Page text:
By the time Serling came to write "Showdown with Rance McGrew" he had developed an affinity for (or at least a fascination with) the Western genre, and one could hardly blame him since the Western was arguably the dominate television genre of the 1950s. Of the many Western episodes of The Twilight Zone, all but one were written by Rod Serling.** In fact, "Showdown with Rance McGrew" functions perfectly well as a reverse (both in terms of plot and theme) of an earlier Serling episode which is both a Western and a timeslip story, "A Hundred Yards Over the Rim." In the earlier episode, Serling juxtaposed the harsh reality of pre-Civil War westward expansion with the relative comfort achieved by Americans in the middle of the twentieth century. Serling likely opted for the comedic approach with "Showdown with Rance McGrew" to avoid the essential grisliness of the reverse of that story, in which a pampered television star suddenly finds himself in the violent West and unable to defend himself. Comedy allowed Serling to say what he wanted about the absurd nature of the television Western without repeating himself or sacrificing the fantasy construct of the series.
            It is perhaps wise to view the episode as Serling's reaction to both the over-saturation of the (specifically) television Western as well as how ludicrous some of these western programs had grown. He took the morsel of a story told to him by television writer Frederic L. Fox and from it crafted a humorous take on what would happen if a historical figure were able to view how they were portrayed on American television.
            As all educated adults know, the West was a rough and violent place, and though the Western film had fully matured as an art form by the mid-1950s with films such as The Searchers (1956) and The Left-Handed Gun (1958), the television Western was woefully immature as an art form. The television Western refused to grow up, and the programs being broadcast to Americans in the early 1960s were little different than the programs of a decade before, especially in terms of character, setting, and historical accuracy. These television programs were not challenging character archetypes or addressing modern social issues as were Western films. Some programs, The Lone Ranger, The Roy Rogers Show, and The Gene Autry Show, were clearly marketing the inherently violent genre to small children. It is easy to imagine Serling's dissatisfaction with the vast majority of the television output of Westerns.
Lloyd Bridges as The Loner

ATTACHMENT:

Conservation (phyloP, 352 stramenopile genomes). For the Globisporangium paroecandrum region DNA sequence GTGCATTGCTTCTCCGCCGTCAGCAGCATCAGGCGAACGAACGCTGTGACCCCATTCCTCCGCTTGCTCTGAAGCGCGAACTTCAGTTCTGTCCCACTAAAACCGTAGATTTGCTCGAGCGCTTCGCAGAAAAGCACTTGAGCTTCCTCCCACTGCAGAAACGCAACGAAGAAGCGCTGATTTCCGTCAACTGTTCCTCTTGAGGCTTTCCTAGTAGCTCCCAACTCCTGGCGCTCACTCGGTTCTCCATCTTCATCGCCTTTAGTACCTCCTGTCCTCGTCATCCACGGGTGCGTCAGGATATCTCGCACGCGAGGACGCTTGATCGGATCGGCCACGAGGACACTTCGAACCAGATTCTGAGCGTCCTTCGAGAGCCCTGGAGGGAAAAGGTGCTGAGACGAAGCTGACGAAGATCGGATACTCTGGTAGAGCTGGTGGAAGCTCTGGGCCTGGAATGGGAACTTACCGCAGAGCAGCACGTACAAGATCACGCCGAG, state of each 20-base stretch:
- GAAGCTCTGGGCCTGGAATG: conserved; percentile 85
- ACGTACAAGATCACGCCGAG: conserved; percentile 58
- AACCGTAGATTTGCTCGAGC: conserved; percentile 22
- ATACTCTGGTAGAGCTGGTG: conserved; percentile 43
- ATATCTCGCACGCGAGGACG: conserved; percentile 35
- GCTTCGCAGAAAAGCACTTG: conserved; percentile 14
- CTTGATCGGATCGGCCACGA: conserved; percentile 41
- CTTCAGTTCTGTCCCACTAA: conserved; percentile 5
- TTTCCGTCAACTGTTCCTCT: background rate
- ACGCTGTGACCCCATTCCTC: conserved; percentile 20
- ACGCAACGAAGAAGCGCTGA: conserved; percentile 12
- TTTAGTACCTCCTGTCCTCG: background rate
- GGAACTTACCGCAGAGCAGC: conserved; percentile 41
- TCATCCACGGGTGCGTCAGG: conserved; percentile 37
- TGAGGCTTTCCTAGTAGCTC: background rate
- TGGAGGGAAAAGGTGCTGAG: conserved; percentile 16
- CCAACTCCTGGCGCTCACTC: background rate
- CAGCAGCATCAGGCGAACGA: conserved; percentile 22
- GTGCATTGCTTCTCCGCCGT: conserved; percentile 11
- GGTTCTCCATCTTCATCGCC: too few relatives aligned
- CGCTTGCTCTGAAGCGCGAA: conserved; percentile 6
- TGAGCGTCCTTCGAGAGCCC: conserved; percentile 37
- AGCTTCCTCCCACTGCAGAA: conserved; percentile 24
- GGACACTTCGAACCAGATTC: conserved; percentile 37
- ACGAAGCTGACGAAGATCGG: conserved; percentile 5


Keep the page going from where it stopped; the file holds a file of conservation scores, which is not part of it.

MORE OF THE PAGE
One of the major problems Serling seems to have had with the television Western is the clear delineation of good guys and bad guys as portrayed on television. Serling well understood that everybody has the capacity for both good and ill within them and used this theme in many of his Twilight Zone scripts, leading to the casual fan label of Serling's "loveable losers." In "Showdown with Rance McGrew" the audience is clearly intended to identify with Jesse James, a known thief and murderer, rather than the petulant television actor Rance McGrew. In the episode it is strictly played for laughs but the idea would stay with Serling and eventually turn into the only series Serling developed for television which featured a recurring character. That series was the unusual television Western The Loner, which ran for a single season of 26 episodes before being pulled from CBS. Serling developed the idea for a different take on the Western as early as the first season of The Twilight Zone but CBS turned it down. It was not until Serling was finished with the Zone that his old producer William Self ("Where is Everybody?") pushed Serling's Western into production without even so much as a pilot film in the can. The Loner starred Lloyd Bridges as William Colton, a Union cavalry soldier who roams post-Civil War America searching for meaning in life. Serling aimed to do for the Western drama what he did for the fantasy drama with The Twilight Zone, namely to explore the human condition though character study and philosophical insight with recognizable genre trapping serving as a buffer against censorship more than anything else. The fact that The Loner was short on shoot-em-up action (not to mention filled with highly controversial and confrontational parallels to current social issues) was a constant point of contention between Serling and the network brass. As a result, the show, despite modest ratings, was never destined to survive. Tony Albarella, editor of the multi-volume Twilight Zone Scripts of Rod Serling, wrote a thorough and fascinating history of the series for the December, 2000/January, 2001 issue of Filmfax magazine. The article can be read here courtesy of the Rod Serling Memorial Foundation.